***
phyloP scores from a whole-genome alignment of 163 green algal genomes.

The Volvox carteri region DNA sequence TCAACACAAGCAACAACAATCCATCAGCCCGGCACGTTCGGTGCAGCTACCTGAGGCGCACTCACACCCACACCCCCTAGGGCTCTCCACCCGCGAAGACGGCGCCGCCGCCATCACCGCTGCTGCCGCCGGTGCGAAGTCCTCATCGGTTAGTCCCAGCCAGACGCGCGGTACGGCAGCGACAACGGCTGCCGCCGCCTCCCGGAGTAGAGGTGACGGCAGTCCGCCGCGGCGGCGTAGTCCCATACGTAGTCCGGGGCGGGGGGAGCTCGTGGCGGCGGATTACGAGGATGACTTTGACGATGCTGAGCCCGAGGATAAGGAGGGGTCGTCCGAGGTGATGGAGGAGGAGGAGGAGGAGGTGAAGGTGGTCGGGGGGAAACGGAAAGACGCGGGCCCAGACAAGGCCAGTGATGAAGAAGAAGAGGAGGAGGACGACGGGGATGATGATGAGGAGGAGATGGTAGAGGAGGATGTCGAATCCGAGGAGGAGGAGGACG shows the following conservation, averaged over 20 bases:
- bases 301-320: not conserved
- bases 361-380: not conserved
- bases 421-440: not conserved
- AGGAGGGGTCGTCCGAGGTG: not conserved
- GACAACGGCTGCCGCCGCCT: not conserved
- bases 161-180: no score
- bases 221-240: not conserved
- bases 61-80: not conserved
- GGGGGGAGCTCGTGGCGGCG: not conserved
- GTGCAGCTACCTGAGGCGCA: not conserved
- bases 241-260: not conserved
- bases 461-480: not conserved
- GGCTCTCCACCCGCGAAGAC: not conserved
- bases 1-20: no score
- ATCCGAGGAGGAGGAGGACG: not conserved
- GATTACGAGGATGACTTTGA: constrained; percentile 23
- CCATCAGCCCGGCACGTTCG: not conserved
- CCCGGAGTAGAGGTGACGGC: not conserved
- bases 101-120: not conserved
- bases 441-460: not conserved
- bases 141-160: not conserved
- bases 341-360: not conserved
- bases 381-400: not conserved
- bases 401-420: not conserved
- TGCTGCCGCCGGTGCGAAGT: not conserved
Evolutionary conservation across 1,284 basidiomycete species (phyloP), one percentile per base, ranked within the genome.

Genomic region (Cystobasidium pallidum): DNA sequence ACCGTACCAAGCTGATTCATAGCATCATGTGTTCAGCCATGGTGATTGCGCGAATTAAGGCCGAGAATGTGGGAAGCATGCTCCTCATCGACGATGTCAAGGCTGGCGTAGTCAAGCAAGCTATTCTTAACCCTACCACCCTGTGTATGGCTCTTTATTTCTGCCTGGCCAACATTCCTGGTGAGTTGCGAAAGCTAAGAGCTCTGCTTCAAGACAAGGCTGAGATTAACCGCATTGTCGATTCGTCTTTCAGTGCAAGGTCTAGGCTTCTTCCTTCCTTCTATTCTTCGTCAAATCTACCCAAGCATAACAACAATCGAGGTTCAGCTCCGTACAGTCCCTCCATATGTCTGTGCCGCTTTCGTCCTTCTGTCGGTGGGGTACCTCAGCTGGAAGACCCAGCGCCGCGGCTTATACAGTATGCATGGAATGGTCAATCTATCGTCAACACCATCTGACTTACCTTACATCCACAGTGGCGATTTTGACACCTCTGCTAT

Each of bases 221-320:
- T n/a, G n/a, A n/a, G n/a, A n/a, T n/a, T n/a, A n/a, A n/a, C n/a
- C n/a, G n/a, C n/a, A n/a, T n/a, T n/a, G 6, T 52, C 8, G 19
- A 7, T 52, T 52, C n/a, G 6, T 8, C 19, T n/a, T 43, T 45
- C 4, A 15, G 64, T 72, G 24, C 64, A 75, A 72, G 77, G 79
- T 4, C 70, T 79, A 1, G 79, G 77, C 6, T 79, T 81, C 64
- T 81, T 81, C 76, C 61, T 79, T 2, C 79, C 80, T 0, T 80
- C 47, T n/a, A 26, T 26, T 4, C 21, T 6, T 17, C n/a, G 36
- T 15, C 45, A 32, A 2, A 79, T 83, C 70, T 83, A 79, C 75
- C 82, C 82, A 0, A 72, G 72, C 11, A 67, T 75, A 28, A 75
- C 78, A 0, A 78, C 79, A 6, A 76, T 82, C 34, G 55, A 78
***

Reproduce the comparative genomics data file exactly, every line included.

phyloP scores from a whole-genome alignment of 163 green algal genomes.

The Volvox carteri region DNA sequence TCAACACAAGCAACAACAATCCATCAGCCCGGCACGTTCGGTGCAGCTACCTGAGGCGCACTCACACCCACACCCCCTAGGGCTCTCCACCCGCGAAGACGGCGCCGCCGCCATCACCGCTGCTGCCGCCGGTGCGAAGTCCTCATCGGTTAGTCCCAGCCAGACGCGCGGTACGGCAGCGACAACGGCTGCCGCCGCCTCCCGGAGTAGAGGTGACGGCAGTCCGCCGCGGCGGCGTAGTCCCATACGTAGTCCGGGGCGGGGGGAGCTCGTGGCGGCGGATTACGAGGATGACTTTGACGATGCTGAGCCCGAGGATAAGGAGGGGTCGTCCGAGGTGATGGAGGAGGAGGAGGAGGAGGTGAAGGTGGTCGGGGGGAAACGGAAAGACGCGGGCCCAGACAAGGCCAGTGATGAAGAAGAAGAGGAGGAGGACGACGGGGATGATGATGAGGAGGAGATGGTAGAGGAGGATGTCGAATCCGAGGAGGAGGAGGACG shows the following conservation, averaged over 20 bases:
- bases 301-320: not conserved
- bases 361-380: not conserved
- bases 421-440: not conserved
- AGGAGGGGTCGTCCGAGGTG: not conserved
- GACAACGGCTGCCGCCGCCT: not conserved
- bases 161-180: no score
- bases 221-240: not conserved
- bases 61-80: not conserved
- GGGGGGAGCTCGTGGCGGCG: not conserved
- GTGCAGCTACCTGAGGCGCA: not conserved
- bases 241-260: not conserved
- bases 461-480: not conserved
- GGCTCTCCACCCGCGAAGAC: not conserved
- bases 1-20: no score
- ATCCGAGGAGGAGGAGGACG: not conserved
- GATTACGAGGATGACTTTGA: constrained; percentile 23
- CCATCAGCCCGGCACGTTCG: not conserved
- CCCGGAGTAGAGGTGACGGC: not conserved
- bases 101-120: not conserved
- bases 441-460: not conserved
- bases 141-160: not conserved
- bases 341-360: not conserved
- bases 381-400: not conserved
- bases 401-420: not conserved
- TGCTGCCGCCGGTGCGAAGT: not conserved
Evolutionary conservation across 1,284 basidiomycete species (phyloP), one percentile per base, ranked within the genome.

Genomic region (Cystobasidium pallidum): DNA sequence ACCGTACCAAGCTGATTCATAGCATCATGTGTTCAGCCATGGTGATTGCGCGAATTAAGGCCGAGAATGTGGGAAGCATGCTCCTCATCGACGATGTCAAGGCTGGCGTAGTCAAGCAAGCTATTCTTAACCCTACCACCCTGTGTATGGCTCTTTATTTCTGCCTGGCCAACATTCCTGGTGAGTTGCGAAAGCTAAGAGCTCTGCTTCAAGACAAGGCTGAGATTAACCGCATTGTCGATTCGTCTTTCAGTGCAAGGTCTAGGCTTCTTCCTTCCTTCTATTCTTCGTCAAATCTACCCAAGCATAACAACAATCGAGGTTCAGCTCCGTACAGTCCCTCCATATGTCTGTGCCGCTTTCGTCCTTCTGTCGGTGGGGTACCTCAGCTGGAAGACCCAGCGCCGCGGCTTATACAGTATGCATGGAATGGTCAATCTATCGTCAACACCATCTGACTTACCTTACATCCACAGTGGCGATTTTGACACCTCTGCTAT

Each of bases 221-320:
- T n/a, G n/a, A n/a, G n/a, A n/a, T n/a, T n/a, A n/a, A n/a, C n/a
- C n/a, G n/a, C n/a, A n/a, T n/a, T n/a, G 6, T 52, C 8, G 19
- A 7, T 52, T 52, C n/a, G 6, T 8, C 19, T n/a, T 43, T 45
- C 4, A 15, G 64, T 72, G 24, C 64, A 75, A 72, G 77, G 79
- T 4, C 70, T 79, A 1, G 79, G 77, C 6, T 79, T 81, C 64
- T 81, T 81, C 76, C 61, T 79, T 2, C 79, C 80, T 0, T 80
- C 47, T n/a, A 26, T 26, T 4, C 21, T 6, T 17, C n/a, G 36
- T 15, C 45, A 32, A 2, A 79, T 83, C 70, T 83, A 79, C 75
- C 82, C 82, A 0, A 72, G 72, C 11, A 67, T 75, A 28, A 75
- C 78, A 0, A 78, C 79, A 6, A 76, T 82, C 34, G 55, A 78